Health Psychology and Communication Skills

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Course Information
Discipline(s): 
Psychology
Terms offered: 
Summer
Credits: 
3
Language of instruction: 
English
Contact Hours: 
45
Prerequisites: 

Students should have taken at least one introductory course in Psychology.

Additional student cost: 

None

Description: 

This course provides a general introduction to the theoretical basis and practical approach to issues of psychology of health and health behavior change. It therefore follows two different paths to explain and explore human health issues in order to identify effective methods to enhance the general and individual quality of life.

On the one hand, main concepts of Health Psychology will be introduced and connected to the question of how healthy or unhealthy Austrians in European and in international comparison live and which specific health issues can be promoted by public health policies. The symptoms and interventions concerning specific health behaviors and illness experiences will build the core of the course.

On the other hand, students will be given an overview on communication models and counseling guidelines before undertaking a short practical training in communication skills to learn how to explore, counsel and intervene effectively by respecting and improving patients’ health resources.

The course will include several excursions which will be announced as soon as possible.

Attendance policy: 

Because IES Abroad courses are designed to take advantage of the unique contribution of the instruction and the lecture/discussion format, regular class attendance is mandatory. Any missed class, without a legitimate reason will be reflected in the final grade. A legitimate reason would include a documented illness or family bereavement. Travel, (including travel delays) is not a legitimate reason.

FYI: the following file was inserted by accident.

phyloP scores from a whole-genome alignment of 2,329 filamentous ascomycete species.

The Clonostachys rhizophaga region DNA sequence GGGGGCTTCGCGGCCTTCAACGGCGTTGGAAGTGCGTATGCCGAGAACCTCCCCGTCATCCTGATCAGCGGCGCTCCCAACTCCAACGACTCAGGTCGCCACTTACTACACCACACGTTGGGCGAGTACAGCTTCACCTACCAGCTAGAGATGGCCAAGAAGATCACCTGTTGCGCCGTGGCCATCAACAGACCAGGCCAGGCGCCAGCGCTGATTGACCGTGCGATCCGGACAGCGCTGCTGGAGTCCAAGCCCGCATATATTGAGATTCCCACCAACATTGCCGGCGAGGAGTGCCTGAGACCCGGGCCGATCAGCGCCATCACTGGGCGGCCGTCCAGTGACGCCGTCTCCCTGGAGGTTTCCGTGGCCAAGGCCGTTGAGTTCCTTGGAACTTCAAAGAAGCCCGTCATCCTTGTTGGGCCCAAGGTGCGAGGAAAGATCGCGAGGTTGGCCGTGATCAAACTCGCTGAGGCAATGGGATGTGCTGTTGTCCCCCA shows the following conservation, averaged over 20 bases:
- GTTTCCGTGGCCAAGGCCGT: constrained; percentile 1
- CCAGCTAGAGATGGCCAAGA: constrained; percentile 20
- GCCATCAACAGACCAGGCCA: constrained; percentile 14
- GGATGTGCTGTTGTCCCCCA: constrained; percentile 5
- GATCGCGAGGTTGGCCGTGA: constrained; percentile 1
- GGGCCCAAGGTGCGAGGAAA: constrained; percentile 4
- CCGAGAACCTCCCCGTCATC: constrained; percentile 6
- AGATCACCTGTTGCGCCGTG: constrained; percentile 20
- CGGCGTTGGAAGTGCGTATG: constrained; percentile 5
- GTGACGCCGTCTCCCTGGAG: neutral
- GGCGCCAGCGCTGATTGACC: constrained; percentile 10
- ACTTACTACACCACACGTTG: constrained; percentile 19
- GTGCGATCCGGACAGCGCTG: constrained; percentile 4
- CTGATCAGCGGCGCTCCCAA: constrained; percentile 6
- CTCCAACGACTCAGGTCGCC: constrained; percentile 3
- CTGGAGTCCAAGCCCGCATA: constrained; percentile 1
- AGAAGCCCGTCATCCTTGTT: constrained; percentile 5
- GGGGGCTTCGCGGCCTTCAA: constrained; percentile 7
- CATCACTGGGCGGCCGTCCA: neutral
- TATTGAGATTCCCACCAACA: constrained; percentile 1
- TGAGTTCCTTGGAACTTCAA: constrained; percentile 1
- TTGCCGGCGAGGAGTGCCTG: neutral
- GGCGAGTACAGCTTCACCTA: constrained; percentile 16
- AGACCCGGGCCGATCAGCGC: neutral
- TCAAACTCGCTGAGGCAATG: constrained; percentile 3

Learning outcomes: 

By the end of the course, students will be able to:

  • Explain the main theoretical concepts of Health Psychology and communication
  • Distinguish between health promotion policies and health promoting treatment methods
  • Identify the symptoms and intervention programs of specific health issues (dehabituation of smoking, psycho-oncology etc.)
  • Understand various pathways through which cultural surrounding, cognitions and behaviors influence  health and illness
  • Follow guidelines of best practice communication
  • Interact effectively and sensitively with people of diverse health status
  • Critically self-reflect on communicative abilities
Method of presentation: 
  • Lectures
  • Video-demonstrations
  • Self-assessment-scales and role-play
  • Discussions
  • Oral presentations
  • Live patient-interviews
  • Online-resources
  • Excursions
Required work and form of assessment: 
  • Participation and Discussion - 10%
  • Oral Presentation - 20%
  • Participation in role-playing: 20%
  • Written Paper - 30%
  • Final Written Paper - 20%
content: 
Week Content Readings
1
  • Introduction to the field of Health Psychology and presentation of main concepts of Health Psychology such as the bio-psycho-social-spiritual model of health and the model of Salutogenesis by Antonovsky by lecture, readings, self-assessment and test interpretation.
  • Introduction to the Seminar.
  • Lecture on Basics of Health Psychology
  • Marks D.F. et al. (2011). Health Psychology: Theory, Research and Practice. Sage Publications Ltd, Part 1, pp 1-39.
2
  • The students will learn about public health policies in Austria in international comparison (lecture), measurements and statistics of health status in different countries and how to acquire and compare available data.
  • Antonovsky, A. (1996). The salutogenic model as a theory to guide health promotion. In Health promotion International, Vol 11, Issue 1, pp 11-18.
  • Antonovsky’s Sense of Coherence (SOC) scale – self-assessment and analysis
  • Lindström, B and Eriksson M. (2007).Contextualizing salutogenesis and Antonovsky in public health development. Health Promotion International, Vol 21, Issue 3, pp 238-244.